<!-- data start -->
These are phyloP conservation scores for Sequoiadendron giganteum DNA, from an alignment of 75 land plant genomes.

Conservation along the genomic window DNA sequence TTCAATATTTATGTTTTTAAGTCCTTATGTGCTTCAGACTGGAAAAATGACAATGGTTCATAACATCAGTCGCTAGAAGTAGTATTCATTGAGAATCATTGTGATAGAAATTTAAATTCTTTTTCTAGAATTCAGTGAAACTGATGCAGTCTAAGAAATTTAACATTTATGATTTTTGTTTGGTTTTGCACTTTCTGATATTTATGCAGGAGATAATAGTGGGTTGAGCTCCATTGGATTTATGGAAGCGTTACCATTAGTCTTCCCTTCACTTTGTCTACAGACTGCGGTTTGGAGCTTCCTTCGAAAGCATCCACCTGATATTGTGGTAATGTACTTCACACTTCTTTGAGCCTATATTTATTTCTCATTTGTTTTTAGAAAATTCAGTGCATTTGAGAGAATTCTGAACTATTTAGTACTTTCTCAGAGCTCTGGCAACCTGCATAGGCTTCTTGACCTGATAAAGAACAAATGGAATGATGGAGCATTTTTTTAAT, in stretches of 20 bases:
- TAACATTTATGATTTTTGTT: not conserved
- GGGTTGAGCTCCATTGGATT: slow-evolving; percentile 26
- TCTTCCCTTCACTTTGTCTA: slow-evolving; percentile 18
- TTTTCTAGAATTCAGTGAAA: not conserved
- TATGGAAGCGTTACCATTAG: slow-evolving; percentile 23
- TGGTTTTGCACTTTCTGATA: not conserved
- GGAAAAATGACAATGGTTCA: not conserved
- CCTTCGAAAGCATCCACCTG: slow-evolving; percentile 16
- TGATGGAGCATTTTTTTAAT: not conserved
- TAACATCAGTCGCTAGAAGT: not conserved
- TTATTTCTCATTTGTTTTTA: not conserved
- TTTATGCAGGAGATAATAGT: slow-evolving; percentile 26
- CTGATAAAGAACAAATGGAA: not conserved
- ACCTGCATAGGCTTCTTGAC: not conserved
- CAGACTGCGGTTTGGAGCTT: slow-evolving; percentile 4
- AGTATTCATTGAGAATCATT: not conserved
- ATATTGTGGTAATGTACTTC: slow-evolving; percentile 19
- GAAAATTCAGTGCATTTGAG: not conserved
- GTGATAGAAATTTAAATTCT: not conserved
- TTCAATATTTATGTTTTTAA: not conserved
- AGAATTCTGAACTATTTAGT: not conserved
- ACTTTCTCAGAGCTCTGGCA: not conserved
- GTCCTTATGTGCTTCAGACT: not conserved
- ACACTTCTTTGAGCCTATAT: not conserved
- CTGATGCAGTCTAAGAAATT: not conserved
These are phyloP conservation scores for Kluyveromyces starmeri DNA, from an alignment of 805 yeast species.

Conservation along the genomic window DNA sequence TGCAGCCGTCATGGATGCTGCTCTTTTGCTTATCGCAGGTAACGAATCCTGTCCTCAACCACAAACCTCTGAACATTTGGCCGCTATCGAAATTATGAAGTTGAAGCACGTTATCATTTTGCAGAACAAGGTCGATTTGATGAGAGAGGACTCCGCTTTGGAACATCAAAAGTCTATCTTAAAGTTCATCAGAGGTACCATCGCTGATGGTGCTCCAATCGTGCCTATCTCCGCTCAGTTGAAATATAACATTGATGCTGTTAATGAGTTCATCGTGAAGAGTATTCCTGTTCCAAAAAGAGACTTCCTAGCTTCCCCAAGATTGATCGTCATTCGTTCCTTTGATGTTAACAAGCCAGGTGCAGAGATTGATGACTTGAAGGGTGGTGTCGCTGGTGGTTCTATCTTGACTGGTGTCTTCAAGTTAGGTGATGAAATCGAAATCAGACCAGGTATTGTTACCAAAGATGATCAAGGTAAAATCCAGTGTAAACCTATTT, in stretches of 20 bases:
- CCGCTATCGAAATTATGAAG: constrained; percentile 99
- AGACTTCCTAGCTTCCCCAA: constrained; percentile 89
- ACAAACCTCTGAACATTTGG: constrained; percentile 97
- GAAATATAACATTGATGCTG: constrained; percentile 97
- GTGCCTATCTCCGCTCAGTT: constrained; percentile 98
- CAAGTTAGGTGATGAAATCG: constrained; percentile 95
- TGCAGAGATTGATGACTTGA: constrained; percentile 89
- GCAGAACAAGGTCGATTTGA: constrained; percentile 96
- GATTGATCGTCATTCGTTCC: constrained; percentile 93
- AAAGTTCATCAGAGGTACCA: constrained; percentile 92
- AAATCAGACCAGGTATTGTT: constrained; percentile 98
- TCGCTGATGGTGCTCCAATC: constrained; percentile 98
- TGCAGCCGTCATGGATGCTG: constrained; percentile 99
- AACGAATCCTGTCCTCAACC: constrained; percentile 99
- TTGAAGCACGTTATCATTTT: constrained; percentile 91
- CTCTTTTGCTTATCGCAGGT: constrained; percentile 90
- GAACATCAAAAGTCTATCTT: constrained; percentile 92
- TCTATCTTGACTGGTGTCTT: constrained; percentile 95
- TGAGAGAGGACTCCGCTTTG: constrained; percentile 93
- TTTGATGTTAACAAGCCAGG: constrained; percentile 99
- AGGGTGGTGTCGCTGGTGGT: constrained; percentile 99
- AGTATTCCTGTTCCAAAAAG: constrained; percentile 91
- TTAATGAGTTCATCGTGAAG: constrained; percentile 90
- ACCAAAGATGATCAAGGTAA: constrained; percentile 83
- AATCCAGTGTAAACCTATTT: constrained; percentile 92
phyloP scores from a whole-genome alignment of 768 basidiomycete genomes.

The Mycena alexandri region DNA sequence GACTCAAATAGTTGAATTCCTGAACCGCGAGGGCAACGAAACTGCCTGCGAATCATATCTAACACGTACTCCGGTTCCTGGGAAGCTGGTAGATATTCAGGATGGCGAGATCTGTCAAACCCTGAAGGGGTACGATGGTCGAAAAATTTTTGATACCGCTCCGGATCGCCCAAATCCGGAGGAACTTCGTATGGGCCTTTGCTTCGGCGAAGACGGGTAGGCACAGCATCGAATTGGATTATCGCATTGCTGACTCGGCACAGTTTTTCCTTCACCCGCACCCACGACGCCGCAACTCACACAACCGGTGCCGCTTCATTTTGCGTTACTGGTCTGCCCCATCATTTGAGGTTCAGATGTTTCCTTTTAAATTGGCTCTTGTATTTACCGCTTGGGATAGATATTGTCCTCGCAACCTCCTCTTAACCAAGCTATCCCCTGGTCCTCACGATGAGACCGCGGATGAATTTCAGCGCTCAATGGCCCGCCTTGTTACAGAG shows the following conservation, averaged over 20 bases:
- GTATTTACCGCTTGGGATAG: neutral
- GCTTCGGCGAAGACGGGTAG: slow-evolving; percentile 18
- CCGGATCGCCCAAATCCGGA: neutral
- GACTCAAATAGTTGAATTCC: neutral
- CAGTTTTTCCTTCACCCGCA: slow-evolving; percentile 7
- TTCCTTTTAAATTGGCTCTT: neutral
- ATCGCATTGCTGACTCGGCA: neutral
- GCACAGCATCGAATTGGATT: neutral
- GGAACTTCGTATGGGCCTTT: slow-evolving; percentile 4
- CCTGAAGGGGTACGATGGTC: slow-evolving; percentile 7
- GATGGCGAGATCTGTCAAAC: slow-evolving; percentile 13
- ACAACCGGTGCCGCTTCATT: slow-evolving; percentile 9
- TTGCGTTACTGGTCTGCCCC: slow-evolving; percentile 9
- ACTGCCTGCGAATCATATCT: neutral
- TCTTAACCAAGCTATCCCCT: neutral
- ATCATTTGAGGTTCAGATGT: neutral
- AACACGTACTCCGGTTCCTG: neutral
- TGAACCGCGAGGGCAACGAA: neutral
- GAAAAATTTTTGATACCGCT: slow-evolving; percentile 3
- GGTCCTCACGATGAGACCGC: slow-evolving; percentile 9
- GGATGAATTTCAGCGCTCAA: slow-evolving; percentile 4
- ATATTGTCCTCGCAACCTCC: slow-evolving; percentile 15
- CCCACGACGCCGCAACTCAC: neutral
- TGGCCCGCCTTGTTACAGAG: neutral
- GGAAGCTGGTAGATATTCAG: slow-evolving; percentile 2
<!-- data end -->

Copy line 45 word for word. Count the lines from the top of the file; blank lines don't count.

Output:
- CTCTTTTGCTTATCGCAGGT: constrained; percentile 90